Nord Stream Pipeline: Cabinet of Knaves

A brief review here of an important European energy project: Nord Stream. That’s the natural gas pipeline currently being built under the Baltic Sea, connecting the Russian coastal town of Vyborg (Выборг, north of St. Petersburg, on the Finnish border) with a western terminal near the East German coastal town of Greifswald. But as the Nord Stream homepage explains, “[This] is more than just a pipeline. It is a new channel for Russian natural gas exports, and a major infrastructure project which sets a new benchmark in EU-Russia cooperation.”

All true, in a way. But the crucial fact that the website is in no hurry to mention is that this pipeline will deliver Russian natural gas to Germany while by-passing the countries through which a cheaper, overland pipeline would normally go, in particular Poland. To be sure, pipelines to Europe through Poland (and the Ukraine) already exist. But Russian relations with those countries are usually rather prickly; with the completion of Nord Stream, the Russian authorities will have the option within a few years to cut them out of natural gas transmission completely – literally to leave them out in the cold, with no gas, as has already happened this past decade during a number of winter-time confrontations with Ukraine.

Those past confrontations have at the same time cut off the gas supply to a number of other EU states (generally in Eastern Europe) dependent on Russia for their winter-warming, and thereby have underlined the EU’s vulnerable over-reliance on those gas supplies. The dawning realization that something needs to be done about this has had the effect, among other things, of a “promotion” of the importance of the EU Commission’s Energy Directorate to being headed by the German commissioner, whereas it was previously headed by the Lithuanian Latvian commissioner. It has also resulted in new attempts to build a southern natural-gas pipeline terminating in the Balkans and originating from some of Russia’s neighbors (Kazakhstan, Azerbaijan) who also have natural gas to sell and will probably be more friendly about doing so.

Germans Selling-Out the Poles

The point about the Nord Stream pipeline, however, is that it always was a bad idea from a strategic viewpoint, enabling Russia to split EU unity in any future energy confrontation by delivering gas to some presumably-friendlier countries (Germany and places west) while cutting out rather more uncooperative direct neighbors. Then again, such a massive infrastructure project – with majority (51%) Gazprom ownership but other ownership slices in the hands of Western European energy companies (include the Netherlands’ Gasunie) – was sure to deliver very highly-compensated jobs to those who could get a place within its executive ranks. Then-German Chancellor Gerhard Schröder in 2005, having to leave office after losing the national election (and presumably dismissing his Federal pension as inadequate to the lifestyle he was used to leading), jumped straight into the chair of Nord Stream Chairman of the Board. While in office he had been careful to maintain very good relations with Russia generally and Vladimir Putin in particular – suspiciously good relations, as things turned out. In the end, it’s clear that he prostituted himself together with the strategic energy interests of both Germany and the EU to gain more millions of euros towards his retirement account.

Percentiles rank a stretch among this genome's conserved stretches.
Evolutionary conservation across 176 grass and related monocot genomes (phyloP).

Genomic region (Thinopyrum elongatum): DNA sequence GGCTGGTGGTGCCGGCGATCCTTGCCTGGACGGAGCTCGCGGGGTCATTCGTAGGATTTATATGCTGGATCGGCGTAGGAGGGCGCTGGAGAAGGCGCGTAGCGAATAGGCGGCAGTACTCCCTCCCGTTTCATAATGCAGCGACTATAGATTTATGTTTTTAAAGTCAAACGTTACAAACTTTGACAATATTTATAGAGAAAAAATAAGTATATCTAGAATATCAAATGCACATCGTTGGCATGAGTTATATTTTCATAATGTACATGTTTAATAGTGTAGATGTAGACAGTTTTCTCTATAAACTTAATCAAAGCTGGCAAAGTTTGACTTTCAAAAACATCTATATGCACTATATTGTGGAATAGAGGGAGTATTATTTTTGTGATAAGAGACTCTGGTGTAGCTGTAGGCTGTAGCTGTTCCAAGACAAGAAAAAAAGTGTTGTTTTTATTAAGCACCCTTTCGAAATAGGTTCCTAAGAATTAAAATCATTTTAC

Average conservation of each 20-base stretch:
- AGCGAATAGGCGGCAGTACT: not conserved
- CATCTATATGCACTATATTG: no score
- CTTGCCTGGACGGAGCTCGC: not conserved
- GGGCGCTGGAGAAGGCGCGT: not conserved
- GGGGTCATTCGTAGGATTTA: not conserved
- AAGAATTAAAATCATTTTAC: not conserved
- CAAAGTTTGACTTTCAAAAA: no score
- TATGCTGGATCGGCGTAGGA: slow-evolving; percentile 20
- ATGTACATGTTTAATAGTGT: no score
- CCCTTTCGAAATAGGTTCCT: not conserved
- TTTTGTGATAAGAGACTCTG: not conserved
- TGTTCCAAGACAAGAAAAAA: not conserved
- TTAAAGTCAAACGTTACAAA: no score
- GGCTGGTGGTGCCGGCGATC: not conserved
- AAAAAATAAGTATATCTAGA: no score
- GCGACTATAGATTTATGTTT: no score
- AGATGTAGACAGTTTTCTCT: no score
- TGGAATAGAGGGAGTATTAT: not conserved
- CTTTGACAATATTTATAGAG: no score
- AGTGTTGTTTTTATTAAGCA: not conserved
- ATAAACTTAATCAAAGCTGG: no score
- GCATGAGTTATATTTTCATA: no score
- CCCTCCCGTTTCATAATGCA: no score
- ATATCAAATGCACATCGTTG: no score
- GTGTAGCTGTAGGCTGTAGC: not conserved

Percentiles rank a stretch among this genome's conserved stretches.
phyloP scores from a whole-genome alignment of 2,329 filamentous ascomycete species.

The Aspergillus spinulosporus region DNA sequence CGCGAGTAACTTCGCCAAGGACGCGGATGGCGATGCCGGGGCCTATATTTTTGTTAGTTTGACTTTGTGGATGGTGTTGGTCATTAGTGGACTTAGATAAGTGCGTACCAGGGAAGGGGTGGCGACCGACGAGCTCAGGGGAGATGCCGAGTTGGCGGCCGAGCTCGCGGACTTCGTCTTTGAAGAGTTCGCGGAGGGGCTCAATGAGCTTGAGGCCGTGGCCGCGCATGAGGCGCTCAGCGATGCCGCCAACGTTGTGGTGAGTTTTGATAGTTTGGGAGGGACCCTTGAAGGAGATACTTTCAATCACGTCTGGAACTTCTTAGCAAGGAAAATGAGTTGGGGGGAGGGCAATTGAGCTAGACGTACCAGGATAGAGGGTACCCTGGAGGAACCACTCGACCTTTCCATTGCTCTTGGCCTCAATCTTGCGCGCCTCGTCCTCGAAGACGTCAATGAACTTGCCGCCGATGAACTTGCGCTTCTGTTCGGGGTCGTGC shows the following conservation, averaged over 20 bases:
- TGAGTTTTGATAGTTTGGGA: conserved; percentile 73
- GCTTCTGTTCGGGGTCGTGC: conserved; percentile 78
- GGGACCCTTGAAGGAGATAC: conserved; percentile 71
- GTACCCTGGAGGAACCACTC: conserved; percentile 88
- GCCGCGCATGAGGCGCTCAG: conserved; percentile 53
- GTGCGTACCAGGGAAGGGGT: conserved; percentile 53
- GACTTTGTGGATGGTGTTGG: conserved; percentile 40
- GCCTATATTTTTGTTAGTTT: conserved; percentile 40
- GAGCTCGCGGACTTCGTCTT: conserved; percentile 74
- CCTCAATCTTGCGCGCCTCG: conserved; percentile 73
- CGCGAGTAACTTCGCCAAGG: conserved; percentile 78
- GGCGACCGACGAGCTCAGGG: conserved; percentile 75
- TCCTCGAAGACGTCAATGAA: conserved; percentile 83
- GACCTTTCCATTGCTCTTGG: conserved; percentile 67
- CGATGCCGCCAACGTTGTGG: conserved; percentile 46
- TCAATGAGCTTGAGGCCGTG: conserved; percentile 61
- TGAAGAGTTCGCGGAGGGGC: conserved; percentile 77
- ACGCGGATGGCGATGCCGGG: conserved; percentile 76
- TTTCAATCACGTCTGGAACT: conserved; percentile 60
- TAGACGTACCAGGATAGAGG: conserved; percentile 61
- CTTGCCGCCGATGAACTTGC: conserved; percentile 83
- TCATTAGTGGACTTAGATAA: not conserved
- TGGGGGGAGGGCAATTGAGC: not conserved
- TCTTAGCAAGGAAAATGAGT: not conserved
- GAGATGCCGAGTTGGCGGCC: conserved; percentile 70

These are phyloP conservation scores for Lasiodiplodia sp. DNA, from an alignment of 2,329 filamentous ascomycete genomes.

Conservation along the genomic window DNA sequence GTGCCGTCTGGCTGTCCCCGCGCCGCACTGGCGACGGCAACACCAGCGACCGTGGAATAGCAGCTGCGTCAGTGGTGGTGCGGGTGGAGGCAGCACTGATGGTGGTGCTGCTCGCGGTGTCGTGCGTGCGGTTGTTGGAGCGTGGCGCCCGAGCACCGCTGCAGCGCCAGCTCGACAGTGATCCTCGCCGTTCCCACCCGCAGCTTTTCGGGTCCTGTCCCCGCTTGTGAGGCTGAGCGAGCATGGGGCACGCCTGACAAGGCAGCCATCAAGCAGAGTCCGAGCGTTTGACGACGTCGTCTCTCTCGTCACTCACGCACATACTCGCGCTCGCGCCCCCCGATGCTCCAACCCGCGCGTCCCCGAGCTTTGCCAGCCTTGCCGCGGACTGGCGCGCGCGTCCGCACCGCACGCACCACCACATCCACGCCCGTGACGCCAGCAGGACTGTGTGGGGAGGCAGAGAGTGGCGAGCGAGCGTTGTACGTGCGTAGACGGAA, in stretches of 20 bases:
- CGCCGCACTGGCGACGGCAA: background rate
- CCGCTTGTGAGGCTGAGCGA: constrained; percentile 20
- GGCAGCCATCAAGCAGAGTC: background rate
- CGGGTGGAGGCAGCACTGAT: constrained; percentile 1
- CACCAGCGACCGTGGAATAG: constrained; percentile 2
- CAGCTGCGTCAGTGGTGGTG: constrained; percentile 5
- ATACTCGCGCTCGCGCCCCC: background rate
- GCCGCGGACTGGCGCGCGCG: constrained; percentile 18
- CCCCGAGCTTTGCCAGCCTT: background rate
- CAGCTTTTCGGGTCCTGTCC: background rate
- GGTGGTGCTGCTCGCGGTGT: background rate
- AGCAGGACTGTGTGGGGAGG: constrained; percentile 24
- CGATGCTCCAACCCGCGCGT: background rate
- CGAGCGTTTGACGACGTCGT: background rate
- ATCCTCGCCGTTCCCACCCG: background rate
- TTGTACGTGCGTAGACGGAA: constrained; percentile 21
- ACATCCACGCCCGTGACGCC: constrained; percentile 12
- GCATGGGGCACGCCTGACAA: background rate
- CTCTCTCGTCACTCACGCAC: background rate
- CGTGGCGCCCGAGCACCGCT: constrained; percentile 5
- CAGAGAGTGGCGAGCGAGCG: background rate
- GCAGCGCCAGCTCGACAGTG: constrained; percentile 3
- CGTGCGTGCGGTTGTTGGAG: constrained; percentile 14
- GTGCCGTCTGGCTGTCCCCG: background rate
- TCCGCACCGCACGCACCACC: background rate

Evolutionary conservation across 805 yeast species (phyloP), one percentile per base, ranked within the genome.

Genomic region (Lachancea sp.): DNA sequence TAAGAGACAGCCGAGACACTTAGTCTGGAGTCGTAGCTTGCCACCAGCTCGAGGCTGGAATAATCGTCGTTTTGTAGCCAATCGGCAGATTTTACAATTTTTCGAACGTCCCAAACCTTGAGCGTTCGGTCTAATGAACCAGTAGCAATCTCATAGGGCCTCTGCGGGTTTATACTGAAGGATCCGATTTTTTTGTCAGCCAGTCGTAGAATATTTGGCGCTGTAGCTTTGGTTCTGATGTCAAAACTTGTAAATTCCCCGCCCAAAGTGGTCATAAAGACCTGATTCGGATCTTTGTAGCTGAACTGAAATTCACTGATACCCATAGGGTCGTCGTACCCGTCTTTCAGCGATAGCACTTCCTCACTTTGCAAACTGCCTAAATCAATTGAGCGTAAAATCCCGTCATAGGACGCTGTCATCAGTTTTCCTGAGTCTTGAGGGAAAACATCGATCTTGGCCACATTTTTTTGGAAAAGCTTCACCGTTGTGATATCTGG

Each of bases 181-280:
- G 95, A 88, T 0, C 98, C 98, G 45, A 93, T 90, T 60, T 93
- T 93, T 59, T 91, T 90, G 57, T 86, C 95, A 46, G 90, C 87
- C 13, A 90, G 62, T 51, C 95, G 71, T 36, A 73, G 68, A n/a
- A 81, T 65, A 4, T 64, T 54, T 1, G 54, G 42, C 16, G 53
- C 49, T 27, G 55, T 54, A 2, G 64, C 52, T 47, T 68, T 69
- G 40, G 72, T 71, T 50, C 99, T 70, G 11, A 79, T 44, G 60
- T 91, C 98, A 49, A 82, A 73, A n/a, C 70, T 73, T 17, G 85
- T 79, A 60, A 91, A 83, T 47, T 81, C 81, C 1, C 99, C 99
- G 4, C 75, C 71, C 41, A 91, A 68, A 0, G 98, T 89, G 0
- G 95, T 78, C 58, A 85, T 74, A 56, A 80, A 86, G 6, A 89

Fine; so what’s the point? The point is simply the scoop recently scored by Gazeta Wyborcza about Nord Stream, namely that Erika Steinbach is to be appointed to join Schröder on the Board. We’ve had occasion before here at EuroSavant to discuss Frau Steinbach; she’s the member of the Bundestag for Chancellor Merkel’s CDU party who is better known – or infamous, in Polish circles – as head of the lobbying organization for Germans driven out of eastern lands (mostly Poland and Czechoslovakia) at the end of World War II, and who has pressed for the German government to build a museum devoted to their sufferings. Here’s the quote the Gazeta reporter managed to get from a highly-placed CDU source:

It’s about offering a consolation-prize. Chancellor Merkel did not want to involve Steinbach with the work on the Token of Witness [that museum about the German refugees], so we had to offer something in exchange. I hope the Poles will understand.

Perhaps the Poles will understand in the end, because it all makes a sort of twisted sense: Nord Stream, a Russo-German project damaging to Poland’s strategic interests, becoming a high-salary dumping-ground for German politicians with scant regard for those interests. For now, though, the prospect of having Erika Steinbach appointed to that plum job just feels like a bad April Fool’s joke.

CORRECTION: The EU Commission energy portfolio was previously held by the Latvian commissioner, Andris Piebalgs, not the Lithuanian.

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